On a cold winter’s day, I am seated in the cozy meditation nook in my bedroom at the Dorothy Day Catholic Worker House in Washington, DC. I most feel the presence of God in these morning twilight hours. On this day, it feels like the Holy Spirit is reaching out, embracing me into her warm reassurance.
For the last several weeks, I have felt a creeping sense of melancholy, heaviness, hope ebbing. This day, much as I want to stay in the moment, my mind drifts back in time.
Snapshots etched into my memory create a kaleidoscope of images. It is a year since my wife, Kirstin, and I returned to the U.S. from a lengthy time in international service, spanning several cultures and countries, as peacebuilders engaged in a ministry of accompaniment.
Many faces of those I encountered on our journey rise into my consciousness. From Tanzania, of refugees in camps strung across the arid northwestern border; from Zimbabwe, of the green bombers, a youth militia indoctrinated and trained in torture techniques that they unleash on protesters against an authoritarian government; from Afghanistan, of peace volunteers across diverse ethnicities who transcend the agony of decades of war by choosing nonviolent paths; from Bangladesh, of young men and women who rise above societal stigma to live in community with and care for the social outcasts, the mentally and physically challenged.
My memory reel rolls on, now bringing forth images from my last 11 months in Washington, DC. Standing in vigil and nonviolent protest before structures of power — the Pentagon, the White House, the Supreme Court — bearing posters that speak to the urgency of ending the scourge of war and the amassing of weaponry, that proclaim that Black lives matter and the moral need of undoing structures of racism, that mourn the executions of individuals and honor the sanctity of life of all God’s creation.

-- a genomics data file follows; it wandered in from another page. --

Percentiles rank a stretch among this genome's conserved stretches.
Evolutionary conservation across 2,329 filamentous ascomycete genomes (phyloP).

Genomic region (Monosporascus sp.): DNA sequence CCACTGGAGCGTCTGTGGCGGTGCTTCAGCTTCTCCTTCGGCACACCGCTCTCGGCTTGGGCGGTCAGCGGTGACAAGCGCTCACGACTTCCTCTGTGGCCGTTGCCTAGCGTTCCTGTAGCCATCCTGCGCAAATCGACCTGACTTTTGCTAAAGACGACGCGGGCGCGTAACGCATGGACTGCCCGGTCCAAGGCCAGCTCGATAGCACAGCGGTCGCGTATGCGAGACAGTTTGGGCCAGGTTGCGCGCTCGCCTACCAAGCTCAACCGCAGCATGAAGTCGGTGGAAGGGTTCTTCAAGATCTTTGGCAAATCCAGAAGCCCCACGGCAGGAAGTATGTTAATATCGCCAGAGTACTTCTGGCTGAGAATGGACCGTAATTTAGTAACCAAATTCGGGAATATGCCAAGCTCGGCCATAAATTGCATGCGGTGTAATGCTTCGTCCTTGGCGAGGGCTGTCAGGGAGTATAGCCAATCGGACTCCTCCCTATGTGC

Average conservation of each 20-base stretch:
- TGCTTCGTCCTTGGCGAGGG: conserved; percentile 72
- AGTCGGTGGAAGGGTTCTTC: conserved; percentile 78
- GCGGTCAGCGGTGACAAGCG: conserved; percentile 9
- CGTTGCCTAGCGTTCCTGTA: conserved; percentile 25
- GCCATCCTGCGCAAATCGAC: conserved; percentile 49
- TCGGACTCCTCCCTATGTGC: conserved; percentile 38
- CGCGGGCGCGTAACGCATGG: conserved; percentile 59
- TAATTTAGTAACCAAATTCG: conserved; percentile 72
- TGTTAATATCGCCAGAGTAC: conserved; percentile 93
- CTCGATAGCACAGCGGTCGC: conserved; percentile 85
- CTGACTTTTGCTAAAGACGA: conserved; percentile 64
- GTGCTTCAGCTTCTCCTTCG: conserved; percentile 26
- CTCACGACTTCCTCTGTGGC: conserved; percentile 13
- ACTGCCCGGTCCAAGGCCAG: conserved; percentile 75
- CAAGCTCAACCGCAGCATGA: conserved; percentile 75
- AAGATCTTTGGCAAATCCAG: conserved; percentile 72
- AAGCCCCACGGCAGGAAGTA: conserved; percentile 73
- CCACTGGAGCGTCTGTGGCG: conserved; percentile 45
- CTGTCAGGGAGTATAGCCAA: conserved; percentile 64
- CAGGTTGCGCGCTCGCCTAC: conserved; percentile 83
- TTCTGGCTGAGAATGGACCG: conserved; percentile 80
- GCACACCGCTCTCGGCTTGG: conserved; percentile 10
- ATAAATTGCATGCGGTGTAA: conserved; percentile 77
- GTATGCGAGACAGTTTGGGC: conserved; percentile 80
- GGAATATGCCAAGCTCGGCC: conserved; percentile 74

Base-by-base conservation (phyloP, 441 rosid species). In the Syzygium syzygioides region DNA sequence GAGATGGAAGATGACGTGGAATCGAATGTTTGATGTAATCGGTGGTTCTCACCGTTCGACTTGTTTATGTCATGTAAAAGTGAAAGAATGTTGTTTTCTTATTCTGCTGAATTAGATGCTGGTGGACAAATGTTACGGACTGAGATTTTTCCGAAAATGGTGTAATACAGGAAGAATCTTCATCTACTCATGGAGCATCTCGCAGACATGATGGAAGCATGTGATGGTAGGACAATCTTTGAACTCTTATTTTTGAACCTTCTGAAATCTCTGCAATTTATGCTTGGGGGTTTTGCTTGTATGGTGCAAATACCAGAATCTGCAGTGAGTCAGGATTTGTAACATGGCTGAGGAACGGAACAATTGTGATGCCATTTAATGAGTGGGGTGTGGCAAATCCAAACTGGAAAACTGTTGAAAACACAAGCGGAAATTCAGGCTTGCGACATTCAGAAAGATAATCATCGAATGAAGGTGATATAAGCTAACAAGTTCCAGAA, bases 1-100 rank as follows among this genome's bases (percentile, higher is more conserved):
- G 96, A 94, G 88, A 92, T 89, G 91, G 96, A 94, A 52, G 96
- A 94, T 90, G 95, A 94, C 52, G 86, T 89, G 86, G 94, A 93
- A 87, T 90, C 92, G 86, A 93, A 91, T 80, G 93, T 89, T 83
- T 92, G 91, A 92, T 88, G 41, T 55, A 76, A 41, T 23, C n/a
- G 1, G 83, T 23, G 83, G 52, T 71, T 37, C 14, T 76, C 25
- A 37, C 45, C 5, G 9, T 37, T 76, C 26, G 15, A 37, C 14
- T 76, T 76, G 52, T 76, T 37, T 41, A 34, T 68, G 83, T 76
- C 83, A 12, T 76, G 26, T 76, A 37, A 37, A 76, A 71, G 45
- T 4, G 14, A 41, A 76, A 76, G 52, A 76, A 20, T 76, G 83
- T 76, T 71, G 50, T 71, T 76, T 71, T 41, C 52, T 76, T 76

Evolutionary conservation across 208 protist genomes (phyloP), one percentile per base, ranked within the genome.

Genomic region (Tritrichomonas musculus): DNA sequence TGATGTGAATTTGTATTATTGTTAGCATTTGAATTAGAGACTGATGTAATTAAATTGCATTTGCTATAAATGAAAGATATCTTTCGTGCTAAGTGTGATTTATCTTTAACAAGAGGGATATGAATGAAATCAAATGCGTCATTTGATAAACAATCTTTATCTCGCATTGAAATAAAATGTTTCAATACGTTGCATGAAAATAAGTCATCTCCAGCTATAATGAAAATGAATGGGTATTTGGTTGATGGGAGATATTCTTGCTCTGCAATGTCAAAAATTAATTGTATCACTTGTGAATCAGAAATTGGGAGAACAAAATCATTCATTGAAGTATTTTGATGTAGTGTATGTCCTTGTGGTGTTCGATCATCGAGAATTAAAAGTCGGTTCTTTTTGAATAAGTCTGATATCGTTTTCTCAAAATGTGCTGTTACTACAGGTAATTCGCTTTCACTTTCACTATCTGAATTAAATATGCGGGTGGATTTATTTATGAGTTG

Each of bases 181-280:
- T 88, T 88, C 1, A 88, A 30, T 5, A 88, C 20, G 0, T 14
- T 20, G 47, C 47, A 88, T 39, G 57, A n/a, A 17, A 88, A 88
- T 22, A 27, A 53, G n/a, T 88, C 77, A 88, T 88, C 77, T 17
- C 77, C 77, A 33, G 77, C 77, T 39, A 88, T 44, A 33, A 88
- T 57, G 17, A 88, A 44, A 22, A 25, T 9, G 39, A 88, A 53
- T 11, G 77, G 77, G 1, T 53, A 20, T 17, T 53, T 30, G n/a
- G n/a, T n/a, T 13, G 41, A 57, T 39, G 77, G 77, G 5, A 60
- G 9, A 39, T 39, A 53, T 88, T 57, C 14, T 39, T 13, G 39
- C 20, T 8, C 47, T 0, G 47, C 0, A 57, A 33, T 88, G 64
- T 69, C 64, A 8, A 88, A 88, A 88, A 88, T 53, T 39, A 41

As my meditation draws to its end, I reach for Fratelli Tutti, my nook’s current companion.
Pope Francis writes, “[there] is an ‘architecture’ of peace, to which different institutions of society contribute, each according to its own area of expertise, but there is also an ‘art’ of peace that involves us all…”
In his words I find reassurance, that in this fractured world and heart of mine, hope is not a dying ember.
I have an image of a web of encounters and connections, where God’s people on my reel are woven together through strands of a shared human experience — of pain, suffering, joy, love. This journey of life is a collective one where we are called as neighbors to love one another, to heal one another.
I believe that Jesus teaches us that the second of the two greatest commandments, to love our neighbor as ourselves, amplifies the first, to love God above all things. This teaching must be a compass point for our interwoven lives.
I draw from the wisdom of traditional African philosophy of “ubuntu.” Archbishop Desmond Tutu describes “ubuntu” as “the essence of being human. It speaks of the fact that my humanity is caught up and is inextricably bound up in yours. I am human because I belong. It speaks about wholeness, it speaks about compassion...”
My heart softens and my mind feels more open and creative. I sense that I am not alone. This “ubuntu” — the strands that bind us to each other — is our collective salvation. The restoration of wholeness, our hope.
In the unfolding morning light, I call upon “ubuntu” to heal us and our world.
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